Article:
One does not get to the NFL, much less stay there for 16 seasons, without doing something right. Akers brought that same work ethic and analytical mind to the new sport. He also brought his natural charisma. “He’s kind of the social butterfly,” Irby says. “He is the first guy to introduce himself to people and get their story.” That style helped Akers dive headfirst into the sport and make a lot of new friends, and before long Akers counted among those friends some of the sport’s top skiers and most esteemed coaches. “He just wasn’t afraid to ask,” Turner says. “That is the beauty of the sport, and that’s another thing he loves about it — and we all love about it. None of us have any secrets. We love the sport so much and we want other people to love it like we do.”
Even the most enlightened network can only take one so far, though. Akers was coming back to the sport after a 26-year absence, and he had a lot to catch up on. “I learned that I had been getting up improperly my whole life,” he says. And that was only the beginning. Early on Akers was practically doing biceps curls behind the boat, he says, and “every natural intuition of being in a good athletic stance is out the window when it comes to skiing.”
So, Akers threw himself at those challenges with the same intensity that led him to become an Eagles’ hall of famer. As a kicker, Akers spent countless hours studying film and biomechanics. Now as a skier he films just about every set and confesses his wife has caught him falling asleep to water ski videos on his phone. He is also diving in to better understand nuances of ski equipment and learning how to drive so he can better understand that perspective, too. And that is to say nothing of his businesslike approach on the water. “I don’t do anything halfway,” he says.
Last year, Akers took the next step by competing in his first two tournaments: the Tennessee State Water Ski Championships and Southern Regional Water Ski Championships. This year he is hoping to compete more, and hopefully qualify for the 78th GOODE Water Ski National Championships; he is also aiming to run the course at 35 off. At the same time, his focus remains on the process. He is strong out of the gate, but the key to unlocking the next step, he says, is improving his off-side turns, particularly at the first buoy. “My one ball is killing me,” he says. “If I do that, I’m going to be golden. Until the next thing I have to fix, right?”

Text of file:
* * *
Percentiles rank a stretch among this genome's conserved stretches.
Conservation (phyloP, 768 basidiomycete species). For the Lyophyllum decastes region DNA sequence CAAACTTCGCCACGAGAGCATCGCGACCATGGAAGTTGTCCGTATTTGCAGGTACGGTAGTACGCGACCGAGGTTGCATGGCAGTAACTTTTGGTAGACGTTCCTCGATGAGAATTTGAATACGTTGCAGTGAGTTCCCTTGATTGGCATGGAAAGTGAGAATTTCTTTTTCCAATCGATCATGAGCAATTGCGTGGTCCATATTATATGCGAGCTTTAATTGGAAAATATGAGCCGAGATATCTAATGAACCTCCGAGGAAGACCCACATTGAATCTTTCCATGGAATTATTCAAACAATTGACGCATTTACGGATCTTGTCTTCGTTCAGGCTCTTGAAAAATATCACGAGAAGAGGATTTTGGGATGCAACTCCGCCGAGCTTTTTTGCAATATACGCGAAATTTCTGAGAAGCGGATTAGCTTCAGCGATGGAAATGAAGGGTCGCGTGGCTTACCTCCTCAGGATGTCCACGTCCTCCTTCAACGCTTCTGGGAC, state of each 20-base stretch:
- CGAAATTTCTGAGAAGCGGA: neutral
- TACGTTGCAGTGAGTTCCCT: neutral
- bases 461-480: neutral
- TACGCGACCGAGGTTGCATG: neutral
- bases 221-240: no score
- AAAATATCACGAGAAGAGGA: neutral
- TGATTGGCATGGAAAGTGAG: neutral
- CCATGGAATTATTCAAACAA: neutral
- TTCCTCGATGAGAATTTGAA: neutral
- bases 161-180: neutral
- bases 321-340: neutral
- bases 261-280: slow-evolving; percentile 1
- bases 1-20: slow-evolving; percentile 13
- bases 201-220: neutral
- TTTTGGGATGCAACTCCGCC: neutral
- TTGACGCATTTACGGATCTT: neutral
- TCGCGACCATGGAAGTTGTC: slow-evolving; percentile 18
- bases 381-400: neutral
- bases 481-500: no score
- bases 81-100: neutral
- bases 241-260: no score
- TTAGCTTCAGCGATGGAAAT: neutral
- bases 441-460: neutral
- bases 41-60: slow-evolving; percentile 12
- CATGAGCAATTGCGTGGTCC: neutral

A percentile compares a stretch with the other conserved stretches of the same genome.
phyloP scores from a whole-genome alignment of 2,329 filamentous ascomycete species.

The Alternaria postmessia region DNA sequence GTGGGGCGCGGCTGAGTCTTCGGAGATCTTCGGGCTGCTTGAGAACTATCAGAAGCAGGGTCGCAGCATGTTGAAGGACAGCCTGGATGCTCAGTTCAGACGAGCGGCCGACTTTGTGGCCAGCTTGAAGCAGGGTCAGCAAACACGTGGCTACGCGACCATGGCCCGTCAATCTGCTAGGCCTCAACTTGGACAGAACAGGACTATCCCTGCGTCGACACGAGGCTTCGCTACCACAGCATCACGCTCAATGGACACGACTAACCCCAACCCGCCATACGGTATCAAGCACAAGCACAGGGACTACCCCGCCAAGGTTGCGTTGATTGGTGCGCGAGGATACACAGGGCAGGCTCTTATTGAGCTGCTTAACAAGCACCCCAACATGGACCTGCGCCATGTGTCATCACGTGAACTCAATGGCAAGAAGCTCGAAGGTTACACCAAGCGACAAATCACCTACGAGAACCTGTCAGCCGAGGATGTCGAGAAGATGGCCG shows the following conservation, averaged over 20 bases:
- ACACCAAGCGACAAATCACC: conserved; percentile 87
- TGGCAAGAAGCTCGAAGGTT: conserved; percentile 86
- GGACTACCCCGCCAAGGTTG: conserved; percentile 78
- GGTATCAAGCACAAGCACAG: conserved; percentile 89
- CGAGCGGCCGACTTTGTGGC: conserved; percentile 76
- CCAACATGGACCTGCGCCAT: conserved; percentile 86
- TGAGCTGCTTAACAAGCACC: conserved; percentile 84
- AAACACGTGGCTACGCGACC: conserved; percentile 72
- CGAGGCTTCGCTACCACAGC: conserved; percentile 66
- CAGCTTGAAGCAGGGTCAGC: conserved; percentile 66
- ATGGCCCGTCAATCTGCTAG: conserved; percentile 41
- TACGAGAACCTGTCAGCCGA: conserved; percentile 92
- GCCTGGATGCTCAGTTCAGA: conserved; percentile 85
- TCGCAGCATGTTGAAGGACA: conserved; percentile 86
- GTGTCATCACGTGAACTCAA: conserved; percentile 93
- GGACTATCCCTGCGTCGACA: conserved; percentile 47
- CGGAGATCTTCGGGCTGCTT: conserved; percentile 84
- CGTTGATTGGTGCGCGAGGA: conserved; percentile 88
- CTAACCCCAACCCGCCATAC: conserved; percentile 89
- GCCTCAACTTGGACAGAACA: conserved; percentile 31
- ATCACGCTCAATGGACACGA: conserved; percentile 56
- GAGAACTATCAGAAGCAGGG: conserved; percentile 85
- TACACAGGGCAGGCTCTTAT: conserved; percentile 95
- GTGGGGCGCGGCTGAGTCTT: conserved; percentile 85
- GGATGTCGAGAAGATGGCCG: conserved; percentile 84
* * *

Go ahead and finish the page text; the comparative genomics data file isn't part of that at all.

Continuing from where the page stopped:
The process is all part of the fun. The other part, he says, is the people.
Like most everyone, Akers has had his spring and summer plans thrown off by the coronavirus pandemic. Though he has had media roles and is involved in some other business and charitable endeavors, Akers’ professional life these days is primarily as a corporate and faith-based speaker. Already 20 engagements he had been booked for have canceled. The good news for Akers is that it has meant more time to get on the water with all of his new friends. It has also meant more time with his wife Erika and three kids, Luke, 18, Halley, 15, and Sawyer, 12.
And sometimes, when he is lucky, those worlds come together. While Luke is following his dad’s footsteps as a football kicker — he’s a three-star recruit headed to UCLA next season — the younger two kids have begun picking up on David’s passion for water skiing themselves, and both hope to compete in their first tournaments this summer. “As a father to have that extra time with your kids,” he said, “it’s priceless.”
This article first appeared in the Summer 2020 issue of The Water Skier magazine, the official publication of USA Water Ski & Wake Sports. If you are not a member of USA Water Ski & Wake Sports and you are interested in receiving the quarterly magazine, join now.